This is a blog post about not giving up. Forgive me for dipping back into sport (I try to avoid sports analogies), but I wanted to share a story which illustrates well the message in this post.
A friend of mine recently joined a new soccer team. A good team filled with Brazilian players. But a high pressure team, mistakes were met with loud criticism. Good play went unmentioned. My friend is a good player but had much to prove. He did not start the first 2 games, and when brought on was played in an unfamiliar position. By his description he felt the games went okay. His own performance was ‘safe’ as he described. He started the third game. A cup game. And lasted 10 minutes before being hauled off with the team down by 3 goals, none down to my friend. He felt rotten. He waited out the next 35 minutes on the sidelines, not called back into the game. A mixture of emotions and thoughts went through his head: anger, unfair, give up, doubt.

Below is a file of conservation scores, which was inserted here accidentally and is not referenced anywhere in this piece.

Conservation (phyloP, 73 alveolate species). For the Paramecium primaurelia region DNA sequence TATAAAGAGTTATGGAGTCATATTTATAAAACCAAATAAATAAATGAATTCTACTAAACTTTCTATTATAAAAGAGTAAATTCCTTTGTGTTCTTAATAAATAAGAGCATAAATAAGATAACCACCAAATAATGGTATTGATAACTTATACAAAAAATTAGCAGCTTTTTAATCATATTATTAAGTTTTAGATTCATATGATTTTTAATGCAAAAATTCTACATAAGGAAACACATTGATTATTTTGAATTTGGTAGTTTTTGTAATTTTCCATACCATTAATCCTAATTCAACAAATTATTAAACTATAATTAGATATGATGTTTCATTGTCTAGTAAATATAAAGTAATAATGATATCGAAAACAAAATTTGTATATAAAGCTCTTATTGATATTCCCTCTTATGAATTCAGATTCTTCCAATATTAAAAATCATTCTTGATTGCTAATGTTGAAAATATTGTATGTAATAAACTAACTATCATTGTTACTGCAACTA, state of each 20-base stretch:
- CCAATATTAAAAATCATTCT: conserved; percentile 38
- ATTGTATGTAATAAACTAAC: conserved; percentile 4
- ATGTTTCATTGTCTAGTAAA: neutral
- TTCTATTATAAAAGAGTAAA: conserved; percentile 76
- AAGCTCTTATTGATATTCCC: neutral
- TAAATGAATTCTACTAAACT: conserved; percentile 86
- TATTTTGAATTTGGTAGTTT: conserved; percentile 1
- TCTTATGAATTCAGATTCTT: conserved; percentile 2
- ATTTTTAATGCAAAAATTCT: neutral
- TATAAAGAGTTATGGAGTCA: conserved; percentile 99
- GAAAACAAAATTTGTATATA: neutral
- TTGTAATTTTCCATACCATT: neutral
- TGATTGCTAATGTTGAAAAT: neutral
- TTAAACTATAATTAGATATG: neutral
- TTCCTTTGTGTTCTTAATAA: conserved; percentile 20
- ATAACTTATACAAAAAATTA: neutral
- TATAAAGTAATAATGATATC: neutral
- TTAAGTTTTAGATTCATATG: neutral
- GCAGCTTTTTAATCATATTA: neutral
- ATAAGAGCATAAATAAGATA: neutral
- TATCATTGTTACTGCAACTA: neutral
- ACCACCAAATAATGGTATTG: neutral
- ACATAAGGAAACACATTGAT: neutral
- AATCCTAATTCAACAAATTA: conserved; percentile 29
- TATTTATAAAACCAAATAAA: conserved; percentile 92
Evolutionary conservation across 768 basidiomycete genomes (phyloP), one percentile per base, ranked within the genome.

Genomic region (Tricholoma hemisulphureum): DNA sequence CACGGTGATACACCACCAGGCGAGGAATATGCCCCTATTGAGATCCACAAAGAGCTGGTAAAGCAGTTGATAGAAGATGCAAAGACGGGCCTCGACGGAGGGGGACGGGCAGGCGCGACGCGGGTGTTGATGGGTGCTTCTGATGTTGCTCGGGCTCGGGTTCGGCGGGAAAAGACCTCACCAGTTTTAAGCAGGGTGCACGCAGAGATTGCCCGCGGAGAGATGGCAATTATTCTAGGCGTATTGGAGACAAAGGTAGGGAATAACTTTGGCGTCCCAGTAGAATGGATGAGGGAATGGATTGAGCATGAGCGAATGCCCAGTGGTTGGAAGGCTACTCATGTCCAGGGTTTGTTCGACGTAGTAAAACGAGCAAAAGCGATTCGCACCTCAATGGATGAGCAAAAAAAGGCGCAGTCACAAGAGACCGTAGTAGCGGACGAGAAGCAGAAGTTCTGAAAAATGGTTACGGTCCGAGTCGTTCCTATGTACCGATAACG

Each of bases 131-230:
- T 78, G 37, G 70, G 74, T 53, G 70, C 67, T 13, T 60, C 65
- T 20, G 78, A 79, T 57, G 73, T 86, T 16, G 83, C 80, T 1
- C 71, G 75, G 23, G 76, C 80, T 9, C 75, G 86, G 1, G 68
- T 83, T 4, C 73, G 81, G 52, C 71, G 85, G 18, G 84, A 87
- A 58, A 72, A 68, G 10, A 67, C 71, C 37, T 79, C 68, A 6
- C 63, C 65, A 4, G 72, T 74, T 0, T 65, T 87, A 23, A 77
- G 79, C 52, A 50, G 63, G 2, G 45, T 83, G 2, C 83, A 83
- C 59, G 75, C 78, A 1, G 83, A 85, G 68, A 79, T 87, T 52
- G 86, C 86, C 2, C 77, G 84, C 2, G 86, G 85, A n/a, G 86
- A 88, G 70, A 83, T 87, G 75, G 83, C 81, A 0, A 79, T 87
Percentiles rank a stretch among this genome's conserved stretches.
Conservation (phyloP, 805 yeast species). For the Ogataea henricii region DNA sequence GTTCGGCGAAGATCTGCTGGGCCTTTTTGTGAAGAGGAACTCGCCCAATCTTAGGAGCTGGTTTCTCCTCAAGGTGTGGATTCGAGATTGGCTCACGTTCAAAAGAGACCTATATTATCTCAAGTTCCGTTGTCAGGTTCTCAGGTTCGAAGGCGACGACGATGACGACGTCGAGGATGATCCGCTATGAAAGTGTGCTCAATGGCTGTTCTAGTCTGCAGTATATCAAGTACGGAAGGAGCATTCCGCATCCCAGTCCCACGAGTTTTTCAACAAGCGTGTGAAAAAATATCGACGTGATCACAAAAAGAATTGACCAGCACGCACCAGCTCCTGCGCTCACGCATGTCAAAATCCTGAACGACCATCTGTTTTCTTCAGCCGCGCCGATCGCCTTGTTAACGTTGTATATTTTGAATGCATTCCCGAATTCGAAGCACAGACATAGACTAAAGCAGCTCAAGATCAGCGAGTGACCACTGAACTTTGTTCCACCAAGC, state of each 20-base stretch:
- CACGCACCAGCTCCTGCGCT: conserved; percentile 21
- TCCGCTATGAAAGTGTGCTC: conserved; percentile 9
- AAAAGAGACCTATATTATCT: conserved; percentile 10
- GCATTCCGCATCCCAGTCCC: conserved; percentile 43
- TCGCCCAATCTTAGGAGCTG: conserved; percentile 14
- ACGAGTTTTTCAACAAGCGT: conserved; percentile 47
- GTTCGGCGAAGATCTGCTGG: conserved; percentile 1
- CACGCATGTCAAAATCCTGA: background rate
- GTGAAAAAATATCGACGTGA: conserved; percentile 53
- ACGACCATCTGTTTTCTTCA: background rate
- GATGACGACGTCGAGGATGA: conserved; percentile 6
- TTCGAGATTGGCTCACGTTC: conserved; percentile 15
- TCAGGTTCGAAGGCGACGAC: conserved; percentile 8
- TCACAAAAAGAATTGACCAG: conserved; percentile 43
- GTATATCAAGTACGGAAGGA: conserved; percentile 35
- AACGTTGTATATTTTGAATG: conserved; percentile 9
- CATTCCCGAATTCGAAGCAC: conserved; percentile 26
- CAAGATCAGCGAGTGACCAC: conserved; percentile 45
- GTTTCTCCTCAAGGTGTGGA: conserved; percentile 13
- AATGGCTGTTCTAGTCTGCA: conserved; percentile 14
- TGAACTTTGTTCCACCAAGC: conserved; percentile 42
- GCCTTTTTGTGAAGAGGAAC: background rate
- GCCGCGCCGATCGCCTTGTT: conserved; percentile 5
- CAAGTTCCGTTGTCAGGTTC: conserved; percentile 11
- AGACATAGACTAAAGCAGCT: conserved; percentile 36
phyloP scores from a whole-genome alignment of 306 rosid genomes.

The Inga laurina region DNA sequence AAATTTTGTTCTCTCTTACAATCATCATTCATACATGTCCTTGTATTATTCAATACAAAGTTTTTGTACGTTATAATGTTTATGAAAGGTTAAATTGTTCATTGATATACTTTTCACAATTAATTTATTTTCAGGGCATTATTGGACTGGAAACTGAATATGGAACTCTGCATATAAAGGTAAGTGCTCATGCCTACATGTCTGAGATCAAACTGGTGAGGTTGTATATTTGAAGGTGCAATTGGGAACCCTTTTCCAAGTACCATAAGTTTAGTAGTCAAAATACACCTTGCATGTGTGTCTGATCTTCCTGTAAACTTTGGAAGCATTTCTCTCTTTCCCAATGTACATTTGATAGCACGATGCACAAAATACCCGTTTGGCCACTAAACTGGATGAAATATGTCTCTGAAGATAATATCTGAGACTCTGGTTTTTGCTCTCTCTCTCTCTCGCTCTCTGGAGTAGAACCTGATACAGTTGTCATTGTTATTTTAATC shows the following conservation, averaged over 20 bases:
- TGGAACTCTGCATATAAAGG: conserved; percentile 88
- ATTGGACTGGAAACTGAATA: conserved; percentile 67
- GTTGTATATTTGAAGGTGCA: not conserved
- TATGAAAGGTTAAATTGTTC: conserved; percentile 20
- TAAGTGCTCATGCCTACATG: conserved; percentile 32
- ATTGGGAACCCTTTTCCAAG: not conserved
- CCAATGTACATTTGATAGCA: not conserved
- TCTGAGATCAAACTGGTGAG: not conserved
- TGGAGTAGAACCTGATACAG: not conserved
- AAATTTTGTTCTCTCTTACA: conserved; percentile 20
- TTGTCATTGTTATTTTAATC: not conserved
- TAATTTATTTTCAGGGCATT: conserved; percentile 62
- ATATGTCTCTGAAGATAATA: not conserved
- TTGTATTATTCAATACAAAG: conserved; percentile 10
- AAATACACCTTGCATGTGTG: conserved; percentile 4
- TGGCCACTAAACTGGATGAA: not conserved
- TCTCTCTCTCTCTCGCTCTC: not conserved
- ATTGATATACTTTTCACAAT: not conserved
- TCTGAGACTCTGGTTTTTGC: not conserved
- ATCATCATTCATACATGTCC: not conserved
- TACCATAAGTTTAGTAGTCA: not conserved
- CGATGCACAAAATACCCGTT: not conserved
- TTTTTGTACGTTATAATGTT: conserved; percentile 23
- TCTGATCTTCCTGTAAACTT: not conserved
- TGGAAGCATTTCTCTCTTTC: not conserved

June 6th, 2016 by Matt Sheehan
Would you like to easily and simply view on a map your insured homes with hail swath data? We’ve built a simple Insurance Exposure Management Application which allows you to view and export this data to CSV. Simply drag and drop your home insurance data on the map. The application will automatically associate a homes location with hail size impact. From here you can export this combined data as a CSV. Simple. This application was built to demonstrate the power of GIS in solving business problems.
Insurance GIS: Hail Exposure Management
Below is a demo of the application:
For more information on this application contact us on 801-733-0723.
May 31st, 2016 by Matt Sheehan
Inertia. Its a challenge for all organizations. Change can be difficult. Adopting new ways, workflows and processes. But change is ongoing and with technology, the pace of change is increasing. Hanging on to old ways and methods may put you at a disadvantage to your competition. In this post we will discuss 4 ways to better use GIS.